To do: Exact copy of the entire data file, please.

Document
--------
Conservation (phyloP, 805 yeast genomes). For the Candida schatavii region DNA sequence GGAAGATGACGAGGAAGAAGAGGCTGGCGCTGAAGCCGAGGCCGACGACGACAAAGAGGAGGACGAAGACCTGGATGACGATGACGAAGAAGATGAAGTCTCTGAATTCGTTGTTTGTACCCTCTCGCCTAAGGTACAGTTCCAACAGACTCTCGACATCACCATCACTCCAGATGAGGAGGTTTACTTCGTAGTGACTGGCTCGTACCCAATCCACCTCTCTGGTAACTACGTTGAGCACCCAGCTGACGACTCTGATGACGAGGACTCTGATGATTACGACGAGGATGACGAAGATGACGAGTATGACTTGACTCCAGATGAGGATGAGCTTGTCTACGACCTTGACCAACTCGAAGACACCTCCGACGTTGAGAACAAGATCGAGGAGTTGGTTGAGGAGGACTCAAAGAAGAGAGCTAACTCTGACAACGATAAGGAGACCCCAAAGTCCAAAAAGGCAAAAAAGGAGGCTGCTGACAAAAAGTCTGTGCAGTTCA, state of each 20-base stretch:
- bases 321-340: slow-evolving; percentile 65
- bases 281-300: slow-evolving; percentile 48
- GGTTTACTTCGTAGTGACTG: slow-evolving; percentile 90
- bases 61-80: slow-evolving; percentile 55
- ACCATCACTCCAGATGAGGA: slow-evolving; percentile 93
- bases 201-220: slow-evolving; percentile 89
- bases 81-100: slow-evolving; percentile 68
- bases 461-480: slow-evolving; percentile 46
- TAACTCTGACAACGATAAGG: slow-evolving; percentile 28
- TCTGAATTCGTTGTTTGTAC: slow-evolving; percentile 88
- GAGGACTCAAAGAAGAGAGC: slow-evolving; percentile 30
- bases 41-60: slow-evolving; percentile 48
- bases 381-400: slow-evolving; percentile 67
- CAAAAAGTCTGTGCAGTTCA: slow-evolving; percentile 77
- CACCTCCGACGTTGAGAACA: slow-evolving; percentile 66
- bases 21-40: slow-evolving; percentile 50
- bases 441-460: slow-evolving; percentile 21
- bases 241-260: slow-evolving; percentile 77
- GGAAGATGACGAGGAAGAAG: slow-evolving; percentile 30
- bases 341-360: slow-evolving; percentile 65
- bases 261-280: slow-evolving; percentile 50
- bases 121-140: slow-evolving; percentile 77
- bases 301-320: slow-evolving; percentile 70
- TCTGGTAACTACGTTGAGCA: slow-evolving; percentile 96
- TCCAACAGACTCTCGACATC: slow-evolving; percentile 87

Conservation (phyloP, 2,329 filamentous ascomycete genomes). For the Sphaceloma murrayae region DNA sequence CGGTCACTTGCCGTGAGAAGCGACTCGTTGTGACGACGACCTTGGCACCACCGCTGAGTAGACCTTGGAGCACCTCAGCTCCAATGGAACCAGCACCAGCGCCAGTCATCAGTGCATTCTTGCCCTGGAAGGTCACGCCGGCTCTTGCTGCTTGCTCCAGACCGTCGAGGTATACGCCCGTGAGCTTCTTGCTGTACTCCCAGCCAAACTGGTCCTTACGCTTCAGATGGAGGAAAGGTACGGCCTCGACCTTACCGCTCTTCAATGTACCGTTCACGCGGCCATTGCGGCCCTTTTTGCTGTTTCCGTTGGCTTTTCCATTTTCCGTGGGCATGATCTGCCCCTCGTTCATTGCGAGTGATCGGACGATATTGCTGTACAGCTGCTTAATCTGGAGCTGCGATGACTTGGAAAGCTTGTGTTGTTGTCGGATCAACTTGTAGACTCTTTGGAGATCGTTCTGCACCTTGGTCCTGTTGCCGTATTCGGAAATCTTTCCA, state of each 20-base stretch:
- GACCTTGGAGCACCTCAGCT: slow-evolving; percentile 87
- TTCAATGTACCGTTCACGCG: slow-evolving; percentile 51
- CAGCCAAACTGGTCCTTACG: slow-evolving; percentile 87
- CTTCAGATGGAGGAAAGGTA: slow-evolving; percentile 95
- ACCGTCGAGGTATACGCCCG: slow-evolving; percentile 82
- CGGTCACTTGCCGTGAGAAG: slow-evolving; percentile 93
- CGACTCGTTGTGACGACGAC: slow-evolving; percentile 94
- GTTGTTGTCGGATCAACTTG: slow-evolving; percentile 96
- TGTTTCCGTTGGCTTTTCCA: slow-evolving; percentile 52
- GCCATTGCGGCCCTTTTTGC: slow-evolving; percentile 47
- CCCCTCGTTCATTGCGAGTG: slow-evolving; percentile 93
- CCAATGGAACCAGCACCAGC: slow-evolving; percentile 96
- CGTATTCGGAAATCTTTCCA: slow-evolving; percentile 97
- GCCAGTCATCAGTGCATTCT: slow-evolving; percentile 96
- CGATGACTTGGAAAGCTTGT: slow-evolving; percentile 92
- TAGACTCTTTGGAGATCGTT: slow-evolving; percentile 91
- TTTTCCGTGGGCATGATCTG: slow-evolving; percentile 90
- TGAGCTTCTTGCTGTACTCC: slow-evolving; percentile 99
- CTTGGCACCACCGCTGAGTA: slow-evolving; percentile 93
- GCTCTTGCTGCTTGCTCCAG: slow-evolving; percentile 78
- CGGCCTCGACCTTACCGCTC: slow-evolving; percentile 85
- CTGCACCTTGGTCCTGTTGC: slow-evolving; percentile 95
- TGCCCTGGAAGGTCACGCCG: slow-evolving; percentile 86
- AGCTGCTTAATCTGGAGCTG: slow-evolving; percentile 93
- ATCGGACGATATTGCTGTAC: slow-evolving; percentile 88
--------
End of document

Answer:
Conservation (phyloP, 805 yeast genomes). For the Candida schatavii region DNA sequence GGAAGATGACGAGGAAGAAGAGGCTGGCGCTGAAGCCGAGGCCGACGACGACAAAGAGGAGGACGAAGACCTGGATGACGATGACGAAGAAGATGAAGTCTCTGAATTCGTTGTTTGTACCCTCTCGCCTAAGGTACAGTTCCAACAGACTCTCGACATCACCATCACTCCAGATGAGGAGGTTTACTTCGTAGTGACTGGCTCGTACCCAATCCACCTCTCTGGTAACTACGTTGAGCACCCAGCTGACGACTCTGATGACGAGGACTCTGATGATTACGACGAGGATGACGAAGATGACGAGTATGACTTGACTCCAGATGAGGATGAGCTTGTCTACGACCTTGACCAACTCGAAGACACCTCCGACGTTGAGAACAAGATCGAGGAGTTGGTTGAGGAGGACTCAAAGAAGAGAGCTAACTCTGACAACGATAAGGAGACCCCAAAGTCCAAAAAGGCAAAAAAGGAGGCTGCTGACAAAAAGTCTGTGCAGTTCA, state of each 20-base stretch:
- bases 321-340: slow-evolving; percentile 65
- bases 281-300: slow-evolving; percentile 48
- GGTTTACTTCGTAGTGACTG: slow-evolving; percentile 90
- bases 61-80: slow-evolving; percentile 55
- ACCATCACTCCAGATGAGGA: slow-evolving; percentile 93
- bases 201-220: slow-evolving; percentile 89
- bases 81-100: slow-evolving; percentile 68
- bases 461-480: slow-evolving; percentile 46
- TAACTCTGACAACGATAAGG: slow-evolving; percentile 28
- TCTGAATTCGTTGTTTGTAC: slow-evolving; percentile 88
- GAGGACTCAAAGAAGAGAGC: slow-evolving; percentile 30
- bases 41-60: slow-evolving; percentile 48
- bases 381-400: slow-evolving; percentile 67
- CAAAAAGTCTGTGCAGTTCA: slow-evolving; percentile 77
- CACCTCCGACGTTGAGAACA: slow-evolving; percentile 66
- bases 21-40: slow-evolving; percentile 50
- bases 441-460: slow-evolving; percentile 21
- bases 241-260: slow-evolving; percentile 77
- GGAAGATGACGAGGAAGAAG: slow-evolving; percentile 30
- bases 341-360: slow-evolving; percentile 65
- bases 261-280: slow-evolving; percentile 50
- bases 121-140: slow-evolving; percentile 77
- bases 301-320: slow-evolving; percentile 70
- TCTGGTAACTACGTTGAGCA: slow-evolving; percentile 96
- TCCAACAGACTCTCGACATC: slow-evolving; percentile 87

Conservation (phyloP, 2,329 filamentous ascomycete genomes). For the Sphaceloma murrayae region DNA sequence CGGTCACTTGCCGTGAGAAGCGACTCGTTGTGACGACGACCTTGGCACCACCGCTGAGTAGACCTTGGAGCACCTCAGCTCCAATGGAACCAGCACCAGCGCCAGTCATCAGTGCATTCTTGCCCTGGAAGGTCACGCCGGCTCTTGCTGCTTGCTCCAGACCGTCGAGGTATACGCCCGTGAGCTTCTTGCTGTACTCCCAGCCAAACTGGTCCTTACGCTTCAGATGGAGGAAAGGTACGGCCTCGACCTTACCGCTCTTCAATGTACCGTTCACGCGGCCATTGCGGCCCTTTTTGCTGTTTCCGTTGGCTTTTCCATTTTCCGTGGGCATGATCTGCCCCTCGTTCATTGCGAGTGATCGGACGATATTGCTGTACAGCTGCTTAATCTGGAGCTGCGATGACTTGGAAAGCTTGTGTTGTTGTCGGATCAACTTGTAGACTCTTTGGAGATCGTTCTGCACCTTGGTCCTGTTGCCGTATTCGGAAATCTTTCCA, state of each 20-base stretch:
- GACCTTGGAGCACCTCAGCT: slow-evolving; percentile 87
- TTCAATGTACCGTTCACGCG: slow-evolving; percentile 51
- CAGCCAAACTGGTCCTTACG: slow-evolving; percentile 87
- CTTCAGATGGAGGAAAGGTA: slow-evolving; percentile 95
- ACCGTCGAGGTATACGCCCG: slow-evolving; percentile 82
- CGGTCACTTGCCGTGAGAAG: slow-evolving; percentile 93
- CGACTCGTTGTGACGACGAC: slow-evolving; percentile 94
- GTTGTTGTCGGATCAACTTG: slow-evolving; percentile 96
- TGTTTCCGTTGGCTTTTCCA: slow-evolving; percentile 52
- GCCATTGCGGCCCTTTTTGC: slow-evolving; percentile 47
- CCCCTCGTTCATTGCGAGTG: slow-evolving; percentile 93
- CCAATGGAACCAGCACCAGC: slow-evolving; percentile 96
- CGTATTCGGAAATCTTTCCA: slow-evolving; percentile 97
- GCCAGTCATCAGTGCATTCT: slow-evolving; percentile 96
- CGATGACTTGGAAAGCTTGT: slow-evolving; percentile 92
- TAGACTCTTTGGAGATCGTT: slow-evolving; percentile 91
- TTTTCCGTGGGCATGATCTG: slow-evolving; percentile 90
- TGAGCTTCTTGCTGTACTCC: slow-evolving; percentile 99
- CTTGGCACCACCGCTGAGTA: slow-evolving; percentile 93
- GCTCTTGCTGCTTGCTCCAG: slow-evolving; percentile 78
- CGGCCTCGACCTTACCGCTC: slow-evolving; percentile 85
- CTGCACCTTGGTCCTGTTGC: slow-evolving; percentile 95
- TGCCCTGGAAGGTCACGCCG: slow-evolving; percentile 86
- AGCTGCTTAATCTGGAGCTG: slow-evolving; percentile 93
- ATCGGACGATATTGCTGTAC: slow-evolving; percentile 88